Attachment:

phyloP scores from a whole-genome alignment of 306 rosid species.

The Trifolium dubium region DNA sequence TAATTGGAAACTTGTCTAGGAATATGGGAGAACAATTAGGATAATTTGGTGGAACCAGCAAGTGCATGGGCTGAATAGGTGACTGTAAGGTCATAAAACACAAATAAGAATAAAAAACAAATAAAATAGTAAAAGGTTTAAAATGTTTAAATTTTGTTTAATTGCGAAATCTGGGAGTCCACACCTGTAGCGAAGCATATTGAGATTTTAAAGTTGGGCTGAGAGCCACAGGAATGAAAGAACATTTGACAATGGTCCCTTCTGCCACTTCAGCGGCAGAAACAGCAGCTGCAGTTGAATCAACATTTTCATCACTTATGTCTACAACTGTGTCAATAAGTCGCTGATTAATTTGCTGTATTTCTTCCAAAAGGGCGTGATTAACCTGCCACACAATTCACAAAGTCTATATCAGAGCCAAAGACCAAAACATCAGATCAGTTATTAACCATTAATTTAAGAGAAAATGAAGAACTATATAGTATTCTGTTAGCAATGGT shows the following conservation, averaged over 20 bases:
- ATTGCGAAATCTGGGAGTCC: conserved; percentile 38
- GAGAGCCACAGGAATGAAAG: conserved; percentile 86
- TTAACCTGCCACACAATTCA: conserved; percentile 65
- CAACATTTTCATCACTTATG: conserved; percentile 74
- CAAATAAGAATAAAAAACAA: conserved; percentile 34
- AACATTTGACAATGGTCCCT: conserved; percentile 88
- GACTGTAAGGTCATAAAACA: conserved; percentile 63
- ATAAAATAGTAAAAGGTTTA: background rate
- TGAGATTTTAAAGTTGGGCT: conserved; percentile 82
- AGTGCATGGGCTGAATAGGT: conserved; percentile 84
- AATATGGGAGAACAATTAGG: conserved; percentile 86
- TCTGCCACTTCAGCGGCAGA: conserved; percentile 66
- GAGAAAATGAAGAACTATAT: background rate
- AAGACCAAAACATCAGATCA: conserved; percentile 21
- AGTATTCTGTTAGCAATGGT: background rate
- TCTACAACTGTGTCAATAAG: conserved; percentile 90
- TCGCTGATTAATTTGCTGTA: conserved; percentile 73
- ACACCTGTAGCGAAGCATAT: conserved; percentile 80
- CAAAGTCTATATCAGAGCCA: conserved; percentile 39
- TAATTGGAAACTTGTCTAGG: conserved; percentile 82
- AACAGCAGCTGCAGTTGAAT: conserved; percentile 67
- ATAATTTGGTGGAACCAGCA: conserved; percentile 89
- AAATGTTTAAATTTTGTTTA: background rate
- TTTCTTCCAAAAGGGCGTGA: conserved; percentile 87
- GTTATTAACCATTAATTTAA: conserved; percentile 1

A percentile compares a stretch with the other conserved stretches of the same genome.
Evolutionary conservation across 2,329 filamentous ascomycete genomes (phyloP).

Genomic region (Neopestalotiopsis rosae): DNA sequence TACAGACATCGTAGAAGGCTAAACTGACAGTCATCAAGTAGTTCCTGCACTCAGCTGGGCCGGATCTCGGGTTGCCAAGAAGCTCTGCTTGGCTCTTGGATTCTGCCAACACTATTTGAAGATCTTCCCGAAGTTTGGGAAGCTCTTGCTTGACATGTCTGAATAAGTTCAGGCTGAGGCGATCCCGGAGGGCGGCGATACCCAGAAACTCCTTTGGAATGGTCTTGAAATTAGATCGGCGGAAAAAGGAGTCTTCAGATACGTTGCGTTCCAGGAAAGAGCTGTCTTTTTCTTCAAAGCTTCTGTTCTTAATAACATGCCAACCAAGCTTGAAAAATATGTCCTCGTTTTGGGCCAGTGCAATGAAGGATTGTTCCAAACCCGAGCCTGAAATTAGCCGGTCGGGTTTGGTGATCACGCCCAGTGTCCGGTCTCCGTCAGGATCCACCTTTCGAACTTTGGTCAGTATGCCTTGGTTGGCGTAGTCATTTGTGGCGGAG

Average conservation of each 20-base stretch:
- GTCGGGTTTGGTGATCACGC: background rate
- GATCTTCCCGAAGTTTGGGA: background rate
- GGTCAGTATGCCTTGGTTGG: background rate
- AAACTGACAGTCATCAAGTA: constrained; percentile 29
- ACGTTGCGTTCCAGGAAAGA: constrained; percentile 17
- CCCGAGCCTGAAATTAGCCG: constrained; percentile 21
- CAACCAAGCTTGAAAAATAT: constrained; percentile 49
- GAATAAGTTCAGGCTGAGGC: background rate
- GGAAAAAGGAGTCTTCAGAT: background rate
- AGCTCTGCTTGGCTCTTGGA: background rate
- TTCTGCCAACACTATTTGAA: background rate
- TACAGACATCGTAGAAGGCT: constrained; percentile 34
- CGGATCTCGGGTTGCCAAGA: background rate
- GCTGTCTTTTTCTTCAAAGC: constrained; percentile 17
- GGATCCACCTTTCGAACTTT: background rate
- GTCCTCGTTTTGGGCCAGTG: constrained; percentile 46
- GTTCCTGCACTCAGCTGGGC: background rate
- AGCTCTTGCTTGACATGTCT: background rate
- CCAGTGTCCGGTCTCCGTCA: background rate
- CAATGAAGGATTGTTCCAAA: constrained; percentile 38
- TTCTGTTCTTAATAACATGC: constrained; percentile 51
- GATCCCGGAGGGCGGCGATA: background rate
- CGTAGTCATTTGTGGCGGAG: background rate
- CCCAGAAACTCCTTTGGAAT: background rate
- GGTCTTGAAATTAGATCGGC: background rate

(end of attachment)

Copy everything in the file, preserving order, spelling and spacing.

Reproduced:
phyloP scores from a whole-genome alignment of 306 rosid species.

The Trifolium dubium region DNA sequence TAATTGGAAACTTGTCTAGGAATATGGGAGAACAATTAGGATAATTTGGTGGAACCAGCAAGTGCATGGGCTGAATAGGTGACTGTAAGGTCATAAAACACAAATAAGAATAAAAAACAAATAAAATAGTAAAAGGTTTAAAATGTTTAAATTTTGTTTAATTGCGAAATCTGGGAGTCCACACCTGTAGCGAAGCATATTGAGATTTTAAAGTTGGGCTGAGAGCCACAGGAATGAAAGAACATTTGACAATGGTCCCTTCTGCCACTTCAGCGGCAGAAACAGCAGCTGCAGTTGAATCAACATTTTCATCACTTATGTCTACAACTGTGTCAATAAGTCGCTGATTAATTTGCTGTATTTCTTCCAAAAGGGCGTGATTAACCTGCCACACAATTCACAAAGTCTATATCAGAGCCAAAGACCAAAACATCAGATCAGTTATTAACCATTAATTTAAGAGAAAATGAAGAACTATATAGTATTCTGTTAGCAATGGT shows the following conservation, averaged over 20 bases:
- ATTGCGAAATCTGGGAGTCC: conserved; percentile 38
- GAGAGCCACAGGAATGAAAG: conserved; percentile 86
- TTAACCTGCCACACAATTCA: conserved; percentile 65
- CAACATTTTCATCACTTATG: conserved; percentile 74
- CAAATAAGAATAAAAAACAA: conserved; percentile 34
- AACATTTGACAATGGTCCCT: conserved; percentile 88
- GACTGTAAGGTCATAAAACA: conserved; percentile 63
- ATAAAATAGTAAAAGGTTTA: background rate
- TGAGATTTTAAAGTTGGGCT: conserved; percentile 82
- AGTGCATGGGCTGAATAGGT: conserved; percentile 84
- AATATGGGAGAACAATTAGG: conserved; percentile 86
- TCTGCCACTTCAGCGGCAGA: conserved; percentile 66
- GAGAAAATGAAGAACTATAT: background rate
- AAGACCAAAACATCAGATCA: conserved; percentile 21
- AGTATTCTGTTAGCAATGGT: background rate
- TCTACAACTGTGTCAATAAG: conserved; percentile 90
- TCGCTGATTAATTTGCTGTA: conserved; percentile 73
- ACACCTGTAGCGAAGCATAT: conserved; percentile 80
- CAAAGTCTATATCAGAGCCA: conserved; percentile 39
- TAATTGGAAACTTGTCTAGG: conserved; percentile 82
- AACAGCAGCTGCAGTTGAAT: conserved; percentile 67
- ATAATTTGGTGGAACCAGCA: conserved; percentile 89
- AAATGTTTAAATTTTGTTTA: background rate
- TTTCTTCCAAAAGGGCGTGA: conserved; percentile 87
- GTTATTAACCATTAATTTAA: conserved; percentile 1

A percentile compares a stretch with the other conserved stretches of the same genome.
Evolutionary conservation across 2,329 filamentous ascomycete genomes (phyloP).

Genomic region (Neopestalotiopsis rosae): DNA sequence TACAGACATCGTAGAAGGCTAAACTGACAGTCATCAAGTAGTTCCTGCACTCAGCTGGGCCGGATCTCGGGTTGCCAAGAAGCTCTGCTTGGCTCTTGGATTCTGCCAACACTATTTGAAGATCTTCCCGAAGTTTGGGAAGCTCTTGCTTGACATGTCTGAATAAGTTCAGGCTGAGGCGATCCCGGAGGGCGGCGATACCCAGAAACTCCTTTGGAATGGTCTTGAAATTAGATCGGCGGAAAAAGGAGTCTTCAGATACGTTGCGTTCCAGGAAAGAGCTGTCTTTTTCTTCAAAGCTTCTGTTCTTAATAACATGCCAACCAAGCTTGAAAAATATGTCCTCGTTTTGGGCCAGTGCAATGAAGGATTGTTCCAAACCCGAGCCTGAAATTAGCCGGTCGGGTTTGGTGATCACGCCCAGTGTCCGGTCTCCGTCAGGATCCACCTTTCGAACTTTGGTCAGTATGCCTTGGTTGGCGTAGTCATTTGTGGCGGAG

Average conservation of each 20-base stretch:
- GTCGGGTTTGGTGATCACGC: background rate
- GATCTTCCCGAAGTTTGGGA: background rate
- GGTCAGTATGCCTTGGTTGG: background rate
- AAACTGACAGTCATCAAGTA: constrained; percentile 29
- ACGTTGCGTTCCAGGAAAGA: constrained; percentile 17
- CCCGAGCCTGAAATTAGCCG: constrained; percentile 21
- CAACCAAGCTTGAAAAATAT: constrained; percentile 49
- GAATAAGTTCAGGCTGAGGC: background rate
- GGAAAAAGGAGTCTTCAGAT: background rate
- AGCTCTGCTTGGCTCTTGGA: background rate
- TTCTGCCAACACTATTTGAA: background rate
- TACAGACATCGTAGAAGGCT: constrained; percentile 34
- CGGATCTCGGGTTGCCAAGA: background rate
- GCTGTCTTTTTCTTCAAAGC: constrained; percentile 17
- GGATCCACCTTTCGAACTTT: background rate
- GTCCTCGTTTTGGGCCAGTG: constrained; percentile 46
- GTTCCTGCACTCAGCTGGGC: background rate
- AGCTCTTGCTTGACATGTCT: background rate
- CCAGTGTCCGGTCTCCGTCA: background rate
- CAATGAAGGATTGTTCCAAA: constrained; percentile 38
- TTCTGTTCTTAATAACATGC: constrained; percentile 51
- GATCCCGGAGGGCGGCGATA: background rate
- CGTAGTCATTTGTGGCGGAG: background rate
- CCCAGAAACTCCTTTGGAAT: background rate
- GGTCTTGAAATTAGATCGGC: background rate